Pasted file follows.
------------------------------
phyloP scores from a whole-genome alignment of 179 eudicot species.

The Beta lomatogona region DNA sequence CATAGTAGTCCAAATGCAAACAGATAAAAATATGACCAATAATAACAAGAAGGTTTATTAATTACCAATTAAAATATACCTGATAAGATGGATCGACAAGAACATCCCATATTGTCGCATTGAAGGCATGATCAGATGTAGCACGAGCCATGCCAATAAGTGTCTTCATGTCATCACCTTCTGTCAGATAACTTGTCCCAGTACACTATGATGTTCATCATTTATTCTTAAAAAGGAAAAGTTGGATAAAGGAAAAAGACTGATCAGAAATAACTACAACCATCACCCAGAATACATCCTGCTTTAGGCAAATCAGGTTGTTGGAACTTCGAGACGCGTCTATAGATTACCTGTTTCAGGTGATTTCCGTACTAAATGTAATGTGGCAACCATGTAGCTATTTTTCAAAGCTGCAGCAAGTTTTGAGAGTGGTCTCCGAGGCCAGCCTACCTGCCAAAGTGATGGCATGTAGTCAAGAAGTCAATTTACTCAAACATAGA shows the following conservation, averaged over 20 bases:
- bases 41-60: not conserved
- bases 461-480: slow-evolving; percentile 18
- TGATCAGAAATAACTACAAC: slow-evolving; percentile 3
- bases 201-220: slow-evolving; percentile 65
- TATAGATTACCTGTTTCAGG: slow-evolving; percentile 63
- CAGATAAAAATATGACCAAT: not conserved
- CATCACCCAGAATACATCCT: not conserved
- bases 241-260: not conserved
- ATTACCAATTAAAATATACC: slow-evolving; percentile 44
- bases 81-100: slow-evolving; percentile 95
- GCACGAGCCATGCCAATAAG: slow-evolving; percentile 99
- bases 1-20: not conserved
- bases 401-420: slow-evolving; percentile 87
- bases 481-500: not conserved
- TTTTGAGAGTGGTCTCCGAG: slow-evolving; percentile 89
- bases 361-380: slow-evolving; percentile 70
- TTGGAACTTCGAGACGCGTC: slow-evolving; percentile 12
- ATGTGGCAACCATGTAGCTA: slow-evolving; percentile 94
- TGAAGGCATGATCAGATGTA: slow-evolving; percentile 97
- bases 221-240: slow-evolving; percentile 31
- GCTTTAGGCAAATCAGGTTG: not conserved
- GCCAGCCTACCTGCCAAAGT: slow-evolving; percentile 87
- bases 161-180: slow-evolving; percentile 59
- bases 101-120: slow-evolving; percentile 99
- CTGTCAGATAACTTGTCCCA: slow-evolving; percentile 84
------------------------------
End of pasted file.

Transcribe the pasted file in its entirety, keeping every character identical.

phyloP scores from a whole-genome alignment of 179 eudicot species.

The Beta lomatogona region DNA sequence CATAGTAGTCCAAATGCAAACAGATAAAAATATGACCAATAATAACAAGAAGGTTTATTAATTACCAATTAAAATATACCTGATAAGATGGATCGACAAGAACATCCCATATTGTCGCATTGAAGGCATGATCAGATGTAGCACGAGCCATGCCAATAAGTGTCTTCATGTCATCACCTTCTGTCAGATAACTTGTCCCAGTACACTATGATGTTCATCATTTATTCTTAAAAAGGAAAAGTTGGATAAAGGAAAAAGACTGATCAGAAATAACTACAACCATCACCCAGAATACATCCTGCTTTAGGCAAATCAGGTTGTTGGAACTTCGAGACGCGTCTATAGATTACCTGTTTCAGGTGATTTCCGTACTAAATGTAATGTGGCAACCATGTAGCTATTTTTCAAAGCTGCAGCAAGTTTTGAGAGTGGTCTCCGAGGCCAGCCTACCTGCCAAAGTGATGGCATGTAGTCAAGAAGTCAATTTACTCAAACATAGA shows the following conservation, averaged over 20 bases:
- bases 41-60: not conserved
- bases 461-480: slow-evolving; percentile 18
- TGATCAGAAATAACTACAAC: slow-evolving; percentile 3
- bases 201-220: slow-evolving; percentile 65
- TATAGATTACCTGTTTCAGG: slow-evolving; percentile 63
- CAGATAAAAATATGACCAAT: not conserved
- CATCACCCAGAATACATCCT: not conserved
- bases 241-260: not conserved
- ATTACCAATTAAAATATACC: slow-evolving; percentile 44
- bases 81-100: slow-evolving; percentile 95
- GCACGAGCCATGCCAATAAG: slow-evolving; percentile 99
- bases 1-20: not conserved
- bases 401-420: slow-evolving; percentile 87
- bases 481-500: not conserved
- TTTTGAGAGTGGTCTCCGAG: slow-evolving; percentile 89
- bases 361-380: slow-evolving; percentile 70
- TTGGAACTTCGAGACGCGTC: slow-evolving; percentile 12
- ATGTGGCAACCATGTAGCTA: slow-evolving; percentile 94
- TGAAGGCATGATCAGATGTA: slow-evolving; percentile 97
- bases 221-240: slow-evolving; percentile 31
- GCTTTAGGCAAATCAGGTTG: not conserved
- GCCAGCCTACCTGCCAAAGT: slow-evolving; percentile 87
- bases 161-180: slow-evolving; percentile 59
- bases 101-120: slow-evolving; percentile 99
- CTGTCAGATAACTTGTCCCA: slow-evolving; percentile 84